The Great Khan’s fire pot

Did the Swiss invent fondue? Not according to the Mongolian warriors. The greatest culinary contribution of the Great Khan was undoubtedly the Mongolian fire pot, which metamorphosed in the West into a fondue pot. But instead of cheese, the fire pot cooks meat and other ingredients in a savoury broth. The Mongol emperors must have thrown some lively dinner parties.

90g (3 oz) dried bean thread noodles
340g (12 oz) spinach, coarse stems discarded
900g (2 lb) boneless lamb (leg or loin), chicken or beef, cut into thin strips
450g (1 lb) medium raw prawns, shelled and deveined (optional)
2 spring onions, cut into 2.5-cm (1-in) lengths

2 l (2 qt) chicken broth
1 slice ginger, lightly crushed
2 tbsp Chinese rice wine or dry sherry

Hot and Spicy Dipping Sauce

60 ml (2 fl oz) chicken broth
2 tbsp soy sauce
1 tbsp sesame oil
1 tbsp finely chopped garlic
1 tbsp finely chopped ginger
1 tsp chilli garlic sauce
1 tsp chopped coriander

Spicy Hoisin Dipping Sauce

3 tbsp Hoisin sauce
2 tbsp chicken broth
1 tbsp soy sauce
1 tsp chilli garlic sauce
1 tsp sesame oil
1 tsp Worcestershire sauce

Tangy Mustard Dipping Sauce

3 tbsp chicken broth
3 tbsp prepared Chinese mustard
2 tbsp sesame oil
1 tbsp finely chopped garlic
1 tbsp finely chopped ginger
2 tsp soy sauce

Soak the noodles in warm water to cover until softened, about 30 minutes; drain. Cut the noodles into 7.5-cm (3-in) pieces. Place the noodles and spinach on a serving platter with the lamb, prawns, and onions. Cover and refrigerate until ready to cook.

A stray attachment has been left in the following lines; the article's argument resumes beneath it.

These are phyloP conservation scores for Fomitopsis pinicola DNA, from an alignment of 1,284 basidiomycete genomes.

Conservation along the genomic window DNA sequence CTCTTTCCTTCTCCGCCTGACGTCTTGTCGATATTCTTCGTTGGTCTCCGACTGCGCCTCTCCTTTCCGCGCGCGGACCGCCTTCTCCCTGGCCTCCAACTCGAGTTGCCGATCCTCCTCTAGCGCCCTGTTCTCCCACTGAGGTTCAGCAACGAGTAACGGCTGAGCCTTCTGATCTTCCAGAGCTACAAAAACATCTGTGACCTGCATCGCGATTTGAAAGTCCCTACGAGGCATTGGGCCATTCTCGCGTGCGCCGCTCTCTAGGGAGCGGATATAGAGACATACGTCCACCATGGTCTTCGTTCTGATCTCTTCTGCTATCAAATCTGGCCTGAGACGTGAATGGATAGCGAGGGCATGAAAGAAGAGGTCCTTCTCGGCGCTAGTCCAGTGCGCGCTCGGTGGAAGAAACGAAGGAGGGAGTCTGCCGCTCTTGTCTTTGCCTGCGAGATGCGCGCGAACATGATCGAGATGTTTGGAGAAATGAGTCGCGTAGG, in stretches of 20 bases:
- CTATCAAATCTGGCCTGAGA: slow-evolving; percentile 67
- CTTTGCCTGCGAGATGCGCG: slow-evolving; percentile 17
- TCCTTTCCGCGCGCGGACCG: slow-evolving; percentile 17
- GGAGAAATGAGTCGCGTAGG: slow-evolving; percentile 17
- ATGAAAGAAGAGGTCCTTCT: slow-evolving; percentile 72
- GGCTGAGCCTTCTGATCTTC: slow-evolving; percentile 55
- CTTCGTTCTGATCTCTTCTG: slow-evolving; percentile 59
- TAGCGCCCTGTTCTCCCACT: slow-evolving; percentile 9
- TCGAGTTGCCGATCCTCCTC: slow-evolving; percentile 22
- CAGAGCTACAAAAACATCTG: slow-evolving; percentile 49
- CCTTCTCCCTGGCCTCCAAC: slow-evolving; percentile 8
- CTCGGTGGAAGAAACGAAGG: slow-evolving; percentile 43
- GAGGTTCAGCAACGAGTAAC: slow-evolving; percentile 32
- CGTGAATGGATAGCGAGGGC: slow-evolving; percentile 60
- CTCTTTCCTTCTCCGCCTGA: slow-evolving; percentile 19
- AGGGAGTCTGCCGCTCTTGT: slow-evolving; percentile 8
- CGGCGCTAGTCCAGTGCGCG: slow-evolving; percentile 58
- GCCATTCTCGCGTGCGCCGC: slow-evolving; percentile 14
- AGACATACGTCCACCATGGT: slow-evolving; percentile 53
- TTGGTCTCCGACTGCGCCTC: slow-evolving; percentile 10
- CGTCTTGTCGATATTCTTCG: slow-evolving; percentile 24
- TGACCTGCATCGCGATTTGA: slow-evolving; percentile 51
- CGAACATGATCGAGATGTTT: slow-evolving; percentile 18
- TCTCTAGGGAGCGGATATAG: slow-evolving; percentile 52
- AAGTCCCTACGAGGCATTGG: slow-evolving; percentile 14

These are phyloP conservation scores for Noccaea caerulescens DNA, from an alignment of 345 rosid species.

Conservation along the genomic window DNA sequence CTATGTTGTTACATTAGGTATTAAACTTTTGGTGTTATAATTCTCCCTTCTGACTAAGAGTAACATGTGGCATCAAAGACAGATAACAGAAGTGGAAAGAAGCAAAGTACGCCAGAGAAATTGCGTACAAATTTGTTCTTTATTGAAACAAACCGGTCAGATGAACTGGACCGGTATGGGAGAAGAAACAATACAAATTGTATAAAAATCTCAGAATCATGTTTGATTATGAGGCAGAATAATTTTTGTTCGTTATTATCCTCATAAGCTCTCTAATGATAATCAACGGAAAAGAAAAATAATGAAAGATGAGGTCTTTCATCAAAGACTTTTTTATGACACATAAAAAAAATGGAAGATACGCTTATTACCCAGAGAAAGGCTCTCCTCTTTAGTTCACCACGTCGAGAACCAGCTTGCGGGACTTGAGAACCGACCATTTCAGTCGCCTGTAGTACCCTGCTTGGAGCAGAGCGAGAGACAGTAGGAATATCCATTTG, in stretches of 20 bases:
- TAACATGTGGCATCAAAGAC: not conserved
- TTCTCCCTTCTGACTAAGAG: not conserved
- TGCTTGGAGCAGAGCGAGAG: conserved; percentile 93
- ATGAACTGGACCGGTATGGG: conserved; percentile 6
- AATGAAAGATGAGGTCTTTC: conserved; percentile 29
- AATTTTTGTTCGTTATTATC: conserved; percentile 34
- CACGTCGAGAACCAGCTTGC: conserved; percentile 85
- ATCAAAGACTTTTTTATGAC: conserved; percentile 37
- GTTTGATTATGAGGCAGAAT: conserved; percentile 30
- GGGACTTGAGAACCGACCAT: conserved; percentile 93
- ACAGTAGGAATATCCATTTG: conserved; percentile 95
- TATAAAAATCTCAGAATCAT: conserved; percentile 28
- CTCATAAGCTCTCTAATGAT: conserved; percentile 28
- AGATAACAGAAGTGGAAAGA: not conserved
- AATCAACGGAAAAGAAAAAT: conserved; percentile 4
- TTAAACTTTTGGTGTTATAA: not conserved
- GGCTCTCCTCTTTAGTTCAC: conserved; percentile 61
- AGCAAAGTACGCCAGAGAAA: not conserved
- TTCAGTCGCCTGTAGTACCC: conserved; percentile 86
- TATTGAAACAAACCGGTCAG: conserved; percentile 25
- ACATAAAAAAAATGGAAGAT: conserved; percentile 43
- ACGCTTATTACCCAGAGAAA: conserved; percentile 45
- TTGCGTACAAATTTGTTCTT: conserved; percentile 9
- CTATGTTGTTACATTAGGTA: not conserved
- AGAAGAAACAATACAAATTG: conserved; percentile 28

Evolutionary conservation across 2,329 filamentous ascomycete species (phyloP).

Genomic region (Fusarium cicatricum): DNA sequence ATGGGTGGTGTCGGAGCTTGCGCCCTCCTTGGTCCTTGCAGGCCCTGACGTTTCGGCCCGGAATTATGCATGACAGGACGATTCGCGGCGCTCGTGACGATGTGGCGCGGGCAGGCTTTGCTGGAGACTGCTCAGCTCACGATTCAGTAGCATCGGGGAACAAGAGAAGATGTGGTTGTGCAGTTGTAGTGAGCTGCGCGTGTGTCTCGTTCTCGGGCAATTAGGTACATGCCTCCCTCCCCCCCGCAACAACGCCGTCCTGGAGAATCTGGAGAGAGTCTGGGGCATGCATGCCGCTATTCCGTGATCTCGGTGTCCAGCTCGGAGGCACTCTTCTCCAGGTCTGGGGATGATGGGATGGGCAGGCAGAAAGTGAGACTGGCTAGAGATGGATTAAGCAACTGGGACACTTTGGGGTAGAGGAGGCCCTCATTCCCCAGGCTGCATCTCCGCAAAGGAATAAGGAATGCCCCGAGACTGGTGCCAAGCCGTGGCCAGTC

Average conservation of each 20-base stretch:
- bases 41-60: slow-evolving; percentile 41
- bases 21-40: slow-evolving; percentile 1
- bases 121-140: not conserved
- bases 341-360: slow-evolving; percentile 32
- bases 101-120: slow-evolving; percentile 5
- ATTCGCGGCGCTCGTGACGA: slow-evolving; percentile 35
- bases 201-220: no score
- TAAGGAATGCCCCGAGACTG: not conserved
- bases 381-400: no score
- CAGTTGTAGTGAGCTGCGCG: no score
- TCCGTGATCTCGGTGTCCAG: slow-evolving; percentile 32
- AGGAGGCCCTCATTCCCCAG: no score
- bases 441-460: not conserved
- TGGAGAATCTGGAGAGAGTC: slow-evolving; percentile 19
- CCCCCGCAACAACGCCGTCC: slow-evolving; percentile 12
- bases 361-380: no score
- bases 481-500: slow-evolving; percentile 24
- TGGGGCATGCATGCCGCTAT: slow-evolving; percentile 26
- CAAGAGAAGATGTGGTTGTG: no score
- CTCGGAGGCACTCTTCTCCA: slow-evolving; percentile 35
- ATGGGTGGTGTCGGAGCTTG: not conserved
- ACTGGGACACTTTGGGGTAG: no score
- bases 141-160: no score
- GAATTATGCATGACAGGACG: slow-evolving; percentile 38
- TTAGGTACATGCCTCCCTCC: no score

In separate small serving bowls, whisk the dipping sauce ingredients until blended.

In a large pot, bring the broth, ginger and wine to the boil over medium-high heat. Reduce the heat to low; cover and simmer for 20 minutes. Discard the ginger. Set a Mongolian fire pot or an electric wok in the centre of the table. Arrange the lamb platter and dipping sauces around the cooking vessel. Pour the hot broth into the fire pot and adjust the heat so the broth simmers gently. Each diner cooks his or her choice of ingredients and seasons it with dipping sauce.

Plotting your Fire Pot

When purchasing a fire pot or hot pot, be sure to find one that is functional and not merely ornamental. To prevent damage to the pot, fill the moat with hot broth before adding the charcoal. Light the charcoal ahead of time in a barbecue, then transfer them to the fire pot. Unable to find a raditional fire pot? In a pinch, use an electric wok, or a portable gas burner, or even a fondue pot. The Cantonese version of hot pot is called a fire pot, which is a large clay pot over a portable burner or cool-burning stove.

Makes 6 to 8 servings.

Taken from Martin Yan’s book "Martin Yan’s Invitation to Chinese Cooking" with permission. © Martin Yan. Published by Pavilion Books Limited. ISBN 1-86205-089-9.